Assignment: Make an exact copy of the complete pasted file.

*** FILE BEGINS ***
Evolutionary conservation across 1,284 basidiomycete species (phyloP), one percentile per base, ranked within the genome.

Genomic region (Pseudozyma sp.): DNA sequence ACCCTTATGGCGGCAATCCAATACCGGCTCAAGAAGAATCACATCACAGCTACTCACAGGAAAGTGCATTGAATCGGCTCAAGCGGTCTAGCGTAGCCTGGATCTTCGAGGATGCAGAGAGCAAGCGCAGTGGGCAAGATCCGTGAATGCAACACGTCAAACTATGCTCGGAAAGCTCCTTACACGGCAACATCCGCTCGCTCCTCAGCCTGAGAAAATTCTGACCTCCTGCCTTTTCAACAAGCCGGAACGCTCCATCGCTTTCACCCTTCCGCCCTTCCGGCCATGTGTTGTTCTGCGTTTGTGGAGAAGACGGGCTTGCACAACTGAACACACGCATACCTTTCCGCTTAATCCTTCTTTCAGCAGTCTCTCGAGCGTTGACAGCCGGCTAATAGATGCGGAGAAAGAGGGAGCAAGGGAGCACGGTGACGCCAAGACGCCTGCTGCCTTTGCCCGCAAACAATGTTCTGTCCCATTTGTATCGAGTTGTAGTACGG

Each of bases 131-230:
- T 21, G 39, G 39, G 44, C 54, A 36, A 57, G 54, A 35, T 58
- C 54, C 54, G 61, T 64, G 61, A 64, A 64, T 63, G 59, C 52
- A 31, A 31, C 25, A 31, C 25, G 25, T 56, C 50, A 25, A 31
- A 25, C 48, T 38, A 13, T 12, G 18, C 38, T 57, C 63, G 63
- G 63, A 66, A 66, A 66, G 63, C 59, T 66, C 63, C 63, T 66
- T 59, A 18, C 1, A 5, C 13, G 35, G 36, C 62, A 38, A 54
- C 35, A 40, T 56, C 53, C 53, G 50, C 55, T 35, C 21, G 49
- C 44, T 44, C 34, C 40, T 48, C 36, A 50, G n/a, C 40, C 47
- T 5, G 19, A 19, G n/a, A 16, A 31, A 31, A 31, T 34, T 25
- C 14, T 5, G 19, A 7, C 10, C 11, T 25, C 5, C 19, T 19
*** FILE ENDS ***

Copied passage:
Evolutionary conservation across 1,284 basidiomycete species (phyloP), one percentile per base, ranked within the genome.

Genomic region (Pseudozyma sp.): DNA sequence ACCCTTATGGCGGCAATCCAATACCGGCTCAAGAAGAATCACATCACAGCTACTCACAGGAAAGTGCATTGAATCGGCTCAAGCGGTCTAGCGTAGCCTGGATCTTCGAGGATGCAGAGAGCAAGCGCAGTGGGCAAGATCCGTGAATGCAACACGTCAAACTATGCTCGGAAAGCTCCTTACACGGCAACATCCGCTCGCTCCTCAGCCTGAGAAAATTCTGACCTCCTGCCTTTTCAACAAGCCGGAACGCTCCATCGCTTTCACCCTTCCGCCCTTCCGGCCATGTGTTGTTCTGCGTTTGTGGAGAAGACGGGCTTGCACAACTGAACACACGCATACCTTTCCGCTTAATCCTTCTTTCAGCAGTCTCTCGAGCGTTGACAGCCGGCTAATAGATGCGGAGAAAGAGGGAGCAAGGGAGCACGGTGACGCCAAGACGCCTGCTGCCTTTGCCCGCAAACAATGTTCTGTCCCATTTGTATCGAGTTGTAGTACGG

Each of bases 131-230:
- T 21, G 39, G 39, G 44, C 54, A 36, A 57, G 54, A 35, T 58
- C 54, C 54, G 61, T 64, G 61, A 64, A 64, T 63, G 59, C 52
- A 31, A 31, C 25, A 31, C 25, G 25, T 56, C 50, A 25, A 31
- A 25, C 48, T 38, A 13, T 12, G 18, C 38, T 57, C 63, G 63
- G 63, A 66, A 66, A 66, G 63, C 59, T 66, C 63, C 63, T 66
- T 59, A 18, C 1, A 5, C 13, G 35, G 36, C 62, A 38, A 54
- C 35, A 40, T 56, C 53, C 53, G 50, C 55, T 35, C 21, G 49
- C 44, T 44, C 34, C 40, T 48, C 36, A 50, G n/a, C 40, C 47
- T 5, G 19, A 19, G n/a, A 16, A 31, A 31, A 31, T 34, T 25
- C 14, T 5, G 19, A 7, C 10, C 11, T 25, C 5, C 19, T 19